Blood Tests - Normal reference range - Uncategorized


"NORMAL" = pristine pure product of honorable nature, like banana, or lovely HIBISCUS !
“NORMAL” = pristine pure product of honorable nature, like banana, or lovely HIBISCUS !

Before we begin, remember that I am not a professorial-level expert on this subject. Therefore what I have to say here is merely my opinion, which I think is worth adding into the discussion of this complicated subject, “Normal”, but which, I must admit, cannot be the last word.


In health-related fields, “Normal” is not a single number. It is a reference range or reference interval, against which a health professional can compare urine, blood or other test results in order to decide whether they are within “normal limits”.

This dissertation is regarding “normal” and TSH is a good example.
This paper mentions, but does not discuss, Hypothyroidism.

Calculation of a “normal” curve is simple for mathematicians, but complicated for most of us: see Fig. 1:

Figure 1: “NORMAL” is the 95% in the middle.

The statement below is from a statistician’s explanation of “NORMAL”.
I have included it so that readers who are familiar with statistics won’t complain about me.

When we assume a normal distribution, the reference range is obtained by measuring the values in a reference group and subtracting a “standard deviation” on each side of the curve. This leaves the values found in ~ 95% of the test population.
The 95% interval can be estimated by assuming a normal distribution of the measured parameter, in which case it can be defined as the interval limited by 1.96 (often rounded up to 2), standard deviations from either side of the mean (the expected value).”
Be that as it may, in the real world neither the population mean nor the population standard deviation are known.
They both need to be estimated from a sample, of size designated n.
The population standard deviation is estimated by the sample standard deviation and the population mean is estimated by the sample mean (also called mean or arithmetic mean).
To account for these estimations, the 95% prediction interval (95% PI) is calculated as: 95% PI = mean ± t0.975,n−1·√(n+1)/n·sd.”


……… If that sounds complicated, don’t look at me: ask your favourite math genius for his/her usual facile explanation!
……… Suffice it that the reference range includes results found in 95% of a reference group from a healthy population.
……… There are also optimal ranges (ranges that we think indicate optimal health) and
……… There are ranges for particular conditions or situations (such as pregnancy reference ranges for hormone levels).
……… My preference is for optimal ranges. I have doubts about the accepted “normal” ranges of quite a few tests.
……… Caveat: the blithe idea that 95% of a “healthy” population will have “normal” levels for all test results is unrealistic unless the term “healthy” is rigorously defined and conscientiously applied. To assume otherwise is contrary to the principle of “a high index of suspicion” and will lead to under-diagnosis.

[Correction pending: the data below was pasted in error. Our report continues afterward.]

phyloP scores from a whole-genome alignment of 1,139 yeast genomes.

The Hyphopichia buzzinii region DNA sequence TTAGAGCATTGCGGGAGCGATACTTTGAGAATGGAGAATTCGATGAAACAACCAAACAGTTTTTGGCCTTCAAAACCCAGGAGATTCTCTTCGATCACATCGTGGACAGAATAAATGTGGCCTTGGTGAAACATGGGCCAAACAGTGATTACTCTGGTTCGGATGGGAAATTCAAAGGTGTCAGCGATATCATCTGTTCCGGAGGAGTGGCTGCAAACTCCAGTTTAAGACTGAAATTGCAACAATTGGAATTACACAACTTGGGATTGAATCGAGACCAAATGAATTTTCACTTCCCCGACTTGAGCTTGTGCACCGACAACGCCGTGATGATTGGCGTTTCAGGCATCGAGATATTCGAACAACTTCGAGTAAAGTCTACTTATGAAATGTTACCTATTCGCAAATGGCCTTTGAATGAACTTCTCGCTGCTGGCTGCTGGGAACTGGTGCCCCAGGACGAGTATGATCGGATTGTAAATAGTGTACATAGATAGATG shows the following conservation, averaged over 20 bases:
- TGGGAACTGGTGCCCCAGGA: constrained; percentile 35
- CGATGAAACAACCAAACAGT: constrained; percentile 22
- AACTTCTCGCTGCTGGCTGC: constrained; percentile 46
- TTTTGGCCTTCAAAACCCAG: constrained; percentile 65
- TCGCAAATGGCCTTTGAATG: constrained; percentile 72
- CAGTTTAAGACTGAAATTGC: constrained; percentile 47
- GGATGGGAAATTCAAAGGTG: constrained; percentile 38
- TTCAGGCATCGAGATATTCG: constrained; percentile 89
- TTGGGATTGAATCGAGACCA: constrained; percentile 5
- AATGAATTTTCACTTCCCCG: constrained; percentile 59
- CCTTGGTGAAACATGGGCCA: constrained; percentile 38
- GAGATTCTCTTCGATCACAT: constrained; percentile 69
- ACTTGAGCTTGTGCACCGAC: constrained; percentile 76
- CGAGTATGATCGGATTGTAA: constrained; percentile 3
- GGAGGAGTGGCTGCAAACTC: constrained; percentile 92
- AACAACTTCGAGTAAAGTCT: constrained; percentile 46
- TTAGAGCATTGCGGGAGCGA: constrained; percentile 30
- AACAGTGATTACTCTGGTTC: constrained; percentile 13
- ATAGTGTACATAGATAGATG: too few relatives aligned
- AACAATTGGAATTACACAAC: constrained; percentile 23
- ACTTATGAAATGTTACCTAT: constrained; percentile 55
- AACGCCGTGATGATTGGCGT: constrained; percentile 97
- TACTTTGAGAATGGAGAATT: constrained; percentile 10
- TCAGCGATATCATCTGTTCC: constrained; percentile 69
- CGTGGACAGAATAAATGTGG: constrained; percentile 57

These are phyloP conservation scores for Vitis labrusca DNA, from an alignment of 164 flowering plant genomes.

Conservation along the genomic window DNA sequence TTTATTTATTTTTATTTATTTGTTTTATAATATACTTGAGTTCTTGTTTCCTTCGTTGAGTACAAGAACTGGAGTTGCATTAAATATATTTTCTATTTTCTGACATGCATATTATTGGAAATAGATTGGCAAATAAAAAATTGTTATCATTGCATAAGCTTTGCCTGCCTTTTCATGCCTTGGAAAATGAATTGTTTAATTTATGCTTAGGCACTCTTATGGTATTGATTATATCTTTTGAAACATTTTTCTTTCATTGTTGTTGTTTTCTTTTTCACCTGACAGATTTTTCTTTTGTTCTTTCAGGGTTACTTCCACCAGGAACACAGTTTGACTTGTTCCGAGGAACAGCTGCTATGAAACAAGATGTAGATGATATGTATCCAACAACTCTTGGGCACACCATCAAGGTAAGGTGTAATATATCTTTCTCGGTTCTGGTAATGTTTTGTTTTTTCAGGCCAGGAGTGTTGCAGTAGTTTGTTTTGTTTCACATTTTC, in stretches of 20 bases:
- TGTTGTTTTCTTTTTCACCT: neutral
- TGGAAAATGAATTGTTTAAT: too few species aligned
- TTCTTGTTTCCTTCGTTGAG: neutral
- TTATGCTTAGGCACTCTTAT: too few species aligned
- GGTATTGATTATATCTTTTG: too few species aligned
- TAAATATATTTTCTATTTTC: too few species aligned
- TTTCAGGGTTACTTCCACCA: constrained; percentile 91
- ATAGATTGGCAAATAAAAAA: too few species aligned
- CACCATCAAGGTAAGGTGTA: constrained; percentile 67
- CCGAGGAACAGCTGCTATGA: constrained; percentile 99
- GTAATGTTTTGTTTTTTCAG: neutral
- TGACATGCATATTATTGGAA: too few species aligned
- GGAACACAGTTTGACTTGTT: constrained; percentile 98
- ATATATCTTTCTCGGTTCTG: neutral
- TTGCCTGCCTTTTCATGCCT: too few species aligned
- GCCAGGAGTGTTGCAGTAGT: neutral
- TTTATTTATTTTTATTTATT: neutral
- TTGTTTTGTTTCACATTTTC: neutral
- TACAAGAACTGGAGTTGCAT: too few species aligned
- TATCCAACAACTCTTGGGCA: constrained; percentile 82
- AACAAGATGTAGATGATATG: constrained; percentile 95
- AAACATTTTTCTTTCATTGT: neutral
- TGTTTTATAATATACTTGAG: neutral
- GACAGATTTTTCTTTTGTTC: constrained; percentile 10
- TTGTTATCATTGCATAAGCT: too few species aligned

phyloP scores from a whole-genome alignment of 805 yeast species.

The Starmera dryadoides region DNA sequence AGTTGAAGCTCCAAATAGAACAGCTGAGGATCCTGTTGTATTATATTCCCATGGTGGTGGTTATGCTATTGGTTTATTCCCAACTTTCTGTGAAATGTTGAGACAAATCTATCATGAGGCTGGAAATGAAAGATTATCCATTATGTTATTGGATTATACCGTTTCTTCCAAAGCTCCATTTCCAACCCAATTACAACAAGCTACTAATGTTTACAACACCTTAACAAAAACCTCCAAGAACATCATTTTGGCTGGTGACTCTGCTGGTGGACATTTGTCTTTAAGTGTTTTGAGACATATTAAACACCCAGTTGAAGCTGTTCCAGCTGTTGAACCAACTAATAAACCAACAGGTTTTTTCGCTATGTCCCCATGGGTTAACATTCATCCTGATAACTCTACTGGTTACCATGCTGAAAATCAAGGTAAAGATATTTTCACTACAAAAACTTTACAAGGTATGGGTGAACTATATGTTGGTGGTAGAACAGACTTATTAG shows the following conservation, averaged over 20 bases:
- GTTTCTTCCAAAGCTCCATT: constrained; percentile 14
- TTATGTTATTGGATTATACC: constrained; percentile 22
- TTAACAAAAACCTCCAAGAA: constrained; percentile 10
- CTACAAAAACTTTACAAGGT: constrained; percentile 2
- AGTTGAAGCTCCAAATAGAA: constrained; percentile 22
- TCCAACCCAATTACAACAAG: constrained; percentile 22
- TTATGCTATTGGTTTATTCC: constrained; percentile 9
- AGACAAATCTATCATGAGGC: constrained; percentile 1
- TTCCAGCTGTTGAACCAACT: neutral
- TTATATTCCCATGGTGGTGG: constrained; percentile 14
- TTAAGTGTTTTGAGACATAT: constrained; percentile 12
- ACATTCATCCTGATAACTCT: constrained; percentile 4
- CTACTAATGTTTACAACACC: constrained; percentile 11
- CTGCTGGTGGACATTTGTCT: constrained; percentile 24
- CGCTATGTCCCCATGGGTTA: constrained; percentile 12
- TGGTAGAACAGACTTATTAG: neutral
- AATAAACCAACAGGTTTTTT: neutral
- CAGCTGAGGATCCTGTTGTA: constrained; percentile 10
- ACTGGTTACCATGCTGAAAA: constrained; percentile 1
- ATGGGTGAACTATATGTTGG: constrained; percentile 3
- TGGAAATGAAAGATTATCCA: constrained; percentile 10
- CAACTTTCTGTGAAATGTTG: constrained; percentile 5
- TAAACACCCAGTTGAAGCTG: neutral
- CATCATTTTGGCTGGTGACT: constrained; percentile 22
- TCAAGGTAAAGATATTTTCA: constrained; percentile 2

1] Reference groups should strictly include only candidates between 20 and 25 years of age.
Since our metabolic systems are interdependent and unpredictably variable in one way or another, an individual should be excluded from estimation of “normal” values unless his/her results are normal for all other available tests.
Thus, eligibility for an estimation of normal should be denied if the BMI is high or low, or if there is any physiological, metabolic, psychological*, sociological* or genetic abnormality.
Similarly, if the psychological balance is imperfect the candidate should be excluded from the reference group, because childhood PTSD, anxiety, depression and other psychological difficulties are associated with biochemical abnormalities which can make a surprising difference to blood test results.
* Regardless of racial origin, the highest and lowest echelons of society should be excluded, since both highest and lowest social groups are subject to significant stress.


NATURAL NORMAL: Many systems change over time and “gurus” have a tendency to modify “normal” according to age.

See Figure 2, depicting DHEA production from birth to adulthood and Figure 3, which shows the accepted “natural normal” of dehydroepiandrosterone (DHEA), in micro-moles / Litre
(from LifeLabs, in 2010):

Fig. 2: DHEA and cortisol levels, from conception to age 20

DHEA and Cortisol levels, from conception to age 20.


Age Female MaleCOMMENT
Newborn4.5-104.5-10Mother gives her baby quite a lot, and baby makes some, too
01-12 Yr< 5.0< 5.0We don’t make much DHEA when we are kids
13-29 Yr< 11< 11Just before puberty, production spikes *
30-39 Yr<7.3<14Females slow output, 1% per year, starting at age 25
40-49 Yr<6.5<14Males usually continue high production through age 45, then lose 1%/Yr
50-59 Yr<5.4<8.4By age 50, the ladies are in real trouble **
60-69 Yr<3.5<7.9By age 65, the men are in the same boat **
70-79 Yr<2.4<4.7At age 70, we are all over the hill
80-99 Yr?? 0.0?? 0.0At age 80, only the brain makes DHEA ***
These “normals”are “all over the shop”: surely, the over-70 age group can’t functioning normally, compared with the under 30 group!


[1] Males produce more DHEA than females.
[2] Women begin to reduce production by age 26 and men, in their 40s.
[3] Production is at infant levels or less by 60 and by 80, is close to zero.